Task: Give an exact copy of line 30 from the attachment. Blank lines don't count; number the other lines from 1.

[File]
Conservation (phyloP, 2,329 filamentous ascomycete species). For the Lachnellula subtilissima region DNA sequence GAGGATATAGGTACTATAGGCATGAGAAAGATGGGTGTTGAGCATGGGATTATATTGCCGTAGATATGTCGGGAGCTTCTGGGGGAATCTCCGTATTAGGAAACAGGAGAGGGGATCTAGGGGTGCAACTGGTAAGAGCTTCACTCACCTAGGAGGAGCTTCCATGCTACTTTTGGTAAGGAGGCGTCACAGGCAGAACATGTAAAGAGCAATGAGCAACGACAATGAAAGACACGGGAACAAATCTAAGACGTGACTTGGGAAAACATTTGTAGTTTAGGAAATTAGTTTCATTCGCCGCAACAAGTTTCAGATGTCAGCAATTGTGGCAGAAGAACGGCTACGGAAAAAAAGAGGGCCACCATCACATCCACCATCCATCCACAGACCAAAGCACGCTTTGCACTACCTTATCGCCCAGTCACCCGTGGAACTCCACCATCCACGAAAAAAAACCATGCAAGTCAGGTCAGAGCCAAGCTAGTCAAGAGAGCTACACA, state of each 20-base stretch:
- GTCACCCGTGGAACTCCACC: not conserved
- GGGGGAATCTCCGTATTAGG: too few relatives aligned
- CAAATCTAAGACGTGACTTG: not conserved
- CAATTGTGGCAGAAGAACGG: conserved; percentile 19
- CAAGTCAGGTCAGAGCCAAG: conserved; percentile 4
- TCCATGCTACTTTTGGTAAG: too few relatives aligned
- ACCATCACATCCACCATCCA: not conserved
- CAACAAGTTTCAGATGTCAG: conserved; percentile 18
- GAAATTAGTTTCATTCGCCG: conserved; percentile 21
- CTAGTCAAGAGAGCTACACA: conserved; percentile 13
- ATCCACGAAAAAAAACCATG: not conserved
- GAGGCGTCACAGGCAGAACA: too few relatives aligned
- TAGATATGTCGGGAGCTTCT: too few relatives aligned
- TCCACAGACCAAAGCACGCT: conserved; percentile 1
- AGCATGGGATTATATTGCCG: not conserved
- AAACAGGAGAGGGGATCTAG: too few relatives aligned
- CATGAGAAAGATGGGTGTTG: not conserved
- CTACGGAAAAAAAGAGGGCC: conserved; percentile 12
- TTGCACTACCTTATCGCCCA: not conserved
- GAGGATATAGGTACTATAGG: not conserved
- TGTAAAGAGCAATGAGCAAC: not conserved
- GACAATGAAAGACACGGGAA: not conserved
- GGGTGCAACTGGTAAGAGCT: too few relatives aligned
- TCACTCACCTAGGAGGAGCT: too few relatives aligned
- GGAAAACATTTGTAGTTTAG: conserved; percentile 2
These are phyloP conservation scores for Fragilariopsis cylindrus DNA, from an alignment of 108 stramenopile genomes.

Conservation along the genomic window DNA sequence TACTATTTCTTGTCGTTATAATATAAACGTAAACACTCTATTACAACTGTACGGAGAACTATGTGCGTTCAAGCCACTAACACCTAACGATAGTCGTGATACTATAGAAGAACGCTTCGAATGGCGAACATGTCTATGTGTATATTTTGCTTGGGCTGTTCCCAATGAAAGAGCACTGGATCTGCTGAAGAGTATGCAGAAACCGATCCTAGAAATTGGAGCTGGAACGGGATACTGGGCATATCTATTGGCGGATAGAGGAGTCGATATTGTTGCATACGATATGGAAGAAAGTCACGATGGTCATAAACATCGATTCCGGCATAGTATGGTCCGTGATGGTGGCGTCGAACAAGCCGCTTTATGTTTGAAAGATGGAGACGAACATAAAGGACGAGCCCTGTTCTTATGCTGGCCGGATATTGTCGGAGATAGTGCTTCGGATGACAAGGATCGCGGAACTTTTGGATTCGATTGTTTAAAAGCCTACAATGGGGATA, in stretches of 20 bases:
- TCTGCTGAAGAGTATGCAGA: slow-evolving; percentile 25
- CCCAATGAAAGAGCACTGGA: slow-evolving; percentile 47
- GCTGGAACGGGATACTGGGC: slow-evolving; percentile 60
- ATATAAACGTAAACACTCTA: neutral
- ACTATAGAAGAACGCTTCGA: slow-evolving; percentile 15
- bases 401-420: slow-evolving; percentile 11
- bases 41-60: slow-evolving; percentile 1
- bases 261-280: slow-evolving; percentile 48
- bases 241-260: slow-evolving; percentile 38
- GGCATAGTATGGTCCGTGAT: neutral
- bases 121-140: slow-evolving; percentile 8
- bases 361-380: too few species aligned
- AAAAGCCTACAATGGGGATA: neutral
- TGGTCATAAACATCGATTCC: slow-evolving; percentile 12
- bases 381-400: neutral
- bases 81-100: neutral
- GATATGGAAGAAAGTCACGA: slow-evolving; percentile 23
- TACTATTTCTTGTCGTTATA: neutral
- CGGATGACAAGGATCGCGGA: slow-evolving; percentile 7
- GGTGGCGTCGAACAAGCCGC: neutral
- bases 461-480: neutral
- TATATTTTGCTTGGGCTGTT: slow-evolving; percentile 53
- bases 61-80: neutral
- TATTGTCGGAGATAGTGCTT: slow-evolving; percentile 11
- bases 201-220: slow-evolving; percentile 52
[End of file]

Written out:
- CCCAATGAAAGAGCACTGGA: slow-evolving; percentile 47